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Hi, this is my first time here. My mom was diagnosed this week with what appears to be lc. This is based off of a CT scan. They say they can't technically tell her, but then they say they are looking for mets. It's like they're telling us it is lc, without using the actual word as to not break any rules, which I find insane. The way they describe it in the report and doing research all matches with lc. We have to wait until a week from monday for the pet scan, which really makes us unhappy. My mom is 62, lives with us due to chronic health issues already present.

Here is what parts of the report say...


There is a 1.4 x 1.6 cm, spiculated, irregular and lobular right upper lobe lesion corresponding to abnormalities seen on the chest radiograph. There is a suggestion of adjacent ground-glass opacity. There are other right upper lobe smaller nodules including 4 mm and 5 mm right upper lobe nodules. There are multiple right middle lobe nodules, largest measuring 5 mm. In addition, there are 7 mm and 6 mm right lower lobe nodules. There are multiple left lung nodules. The largest in the left upper lobe measures 6 mm. A left lower lobe nodule measures 6 mm.

Evaluation of mediastinal structures and hilar lymph nodes is limited in the absence of intravenous contrast. Within these limits: A few prominent mediastinal lymph nodes are noted.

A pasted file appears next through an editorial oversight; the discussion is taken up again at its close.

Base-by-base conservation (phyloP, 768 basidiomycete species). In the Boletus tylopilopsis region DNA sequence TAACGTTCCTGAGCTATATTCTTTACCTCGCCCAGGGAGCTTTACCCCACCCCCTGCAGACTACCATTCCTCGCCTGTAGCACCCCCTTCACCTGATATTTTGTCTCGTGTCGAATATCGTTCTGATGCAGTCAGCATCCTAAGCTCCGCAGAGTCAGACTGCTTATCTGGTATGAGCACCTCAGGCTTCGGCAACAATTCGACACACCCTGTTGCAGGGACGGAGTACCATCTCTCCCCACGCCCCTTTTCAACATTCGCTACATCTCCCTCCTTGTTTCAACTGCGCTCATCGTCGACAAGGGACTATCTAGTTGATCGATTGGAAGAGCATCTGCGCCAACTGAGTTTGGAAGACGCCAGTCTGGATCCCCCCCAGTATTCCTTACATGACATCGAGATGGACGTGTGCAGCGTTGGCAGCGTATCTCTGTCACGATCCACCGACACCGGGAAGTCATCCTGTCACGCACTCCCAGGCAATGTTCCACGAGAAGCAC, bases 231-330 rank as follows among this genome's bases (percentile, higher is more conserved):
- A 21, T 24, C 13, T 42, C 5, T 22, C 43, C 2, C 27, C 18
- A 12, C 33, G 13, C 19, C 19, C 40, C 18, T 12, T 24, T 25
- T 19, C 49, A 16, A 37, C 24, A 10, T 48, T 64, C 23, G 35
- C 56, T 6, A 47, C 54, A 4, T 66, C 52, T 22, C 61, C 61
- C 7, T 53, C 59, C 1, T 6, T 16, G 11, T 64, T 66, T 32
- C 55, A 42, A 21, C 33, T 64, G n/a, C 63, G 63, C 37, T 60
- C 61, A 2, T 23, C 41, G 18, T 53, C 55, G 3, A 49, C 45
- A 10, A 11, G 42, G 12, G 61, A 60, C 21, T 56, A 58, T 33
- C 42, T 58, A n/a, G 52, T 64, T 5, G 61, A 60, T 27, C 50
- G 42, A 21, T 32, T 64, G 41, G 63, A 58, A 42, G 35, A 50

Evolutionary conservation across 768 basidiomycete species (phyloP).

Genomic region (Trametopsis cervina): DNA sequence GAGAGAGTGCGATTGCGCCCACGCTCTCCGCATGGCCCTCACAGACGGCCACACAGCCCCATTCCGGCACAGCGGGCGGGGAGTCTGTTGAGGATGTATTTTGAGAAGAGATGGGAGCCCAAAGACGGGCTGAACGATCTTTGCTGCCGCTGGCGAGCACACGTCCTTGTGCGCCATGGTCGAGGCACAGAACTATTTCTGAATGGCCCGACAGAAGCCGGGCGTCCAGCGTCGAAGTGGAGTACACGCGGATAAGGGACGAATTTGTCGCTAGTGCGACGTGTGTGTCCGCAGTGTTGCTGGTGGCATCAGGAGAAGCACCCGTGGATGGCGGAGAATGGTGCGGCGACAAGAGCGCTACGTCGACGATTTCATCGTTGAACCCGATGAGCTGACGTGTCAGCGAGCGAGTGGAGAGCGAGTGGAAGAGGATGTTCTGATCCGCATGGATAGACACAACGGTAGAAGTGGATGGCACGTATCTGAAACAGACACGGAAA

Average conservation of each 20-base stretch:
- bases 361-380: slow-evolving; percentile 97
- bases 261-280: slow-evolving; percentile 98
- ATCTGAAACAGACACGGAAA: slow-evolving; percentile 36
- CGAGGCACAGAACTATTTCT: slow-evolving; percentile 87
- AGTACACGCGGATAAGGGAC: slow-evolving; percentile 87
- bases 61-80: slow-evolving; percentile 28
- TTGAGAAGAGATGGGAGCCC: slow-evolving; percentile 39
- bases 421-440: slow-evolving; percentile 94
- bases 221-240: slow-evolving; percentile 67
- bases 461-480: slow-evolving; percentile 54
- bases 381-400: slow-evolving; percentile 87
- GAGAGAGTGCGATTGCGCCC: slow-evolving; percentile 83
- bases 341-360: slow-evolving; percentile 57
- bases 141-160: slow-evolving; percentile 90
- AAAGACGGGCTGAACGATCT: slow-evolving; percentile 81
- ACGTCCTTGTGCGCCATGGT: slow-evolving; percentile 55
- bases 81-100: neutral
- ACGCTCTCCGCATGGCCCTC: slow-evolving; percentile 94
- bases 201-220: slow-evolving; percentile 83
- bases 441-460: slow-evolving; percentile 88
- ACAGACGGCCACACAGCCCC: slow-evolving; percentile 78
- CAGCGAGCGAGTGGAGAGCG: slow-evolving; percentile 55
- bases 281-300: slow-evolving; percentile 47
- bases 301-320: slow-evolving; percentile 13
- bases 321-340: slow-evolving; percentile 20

There is a 4 mm noncalcified right apical opacity (series 4 image 9).


IMPRESSION: 1.6 cm spiculated, irregular and lobular right upper lobe lesion corresponding to abnormality on the chest radiograph with suggestion of adjacent ground-glass opacity. This can be further evaluated with PET-CT. Innumerable bilateral lung nodules may be infectious, inflammatory or neoplastic in etiology.


Anyone have any thoughts on all of this?

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I'm not a radiologist but the impression suggests an inability to classify the discovered nodules as cancer or not.


A PET-CT appears to be the next test ordered.  Here is a explanation of what that test consists of and how it determines metastatic disease (cancer).  




Stay the course.



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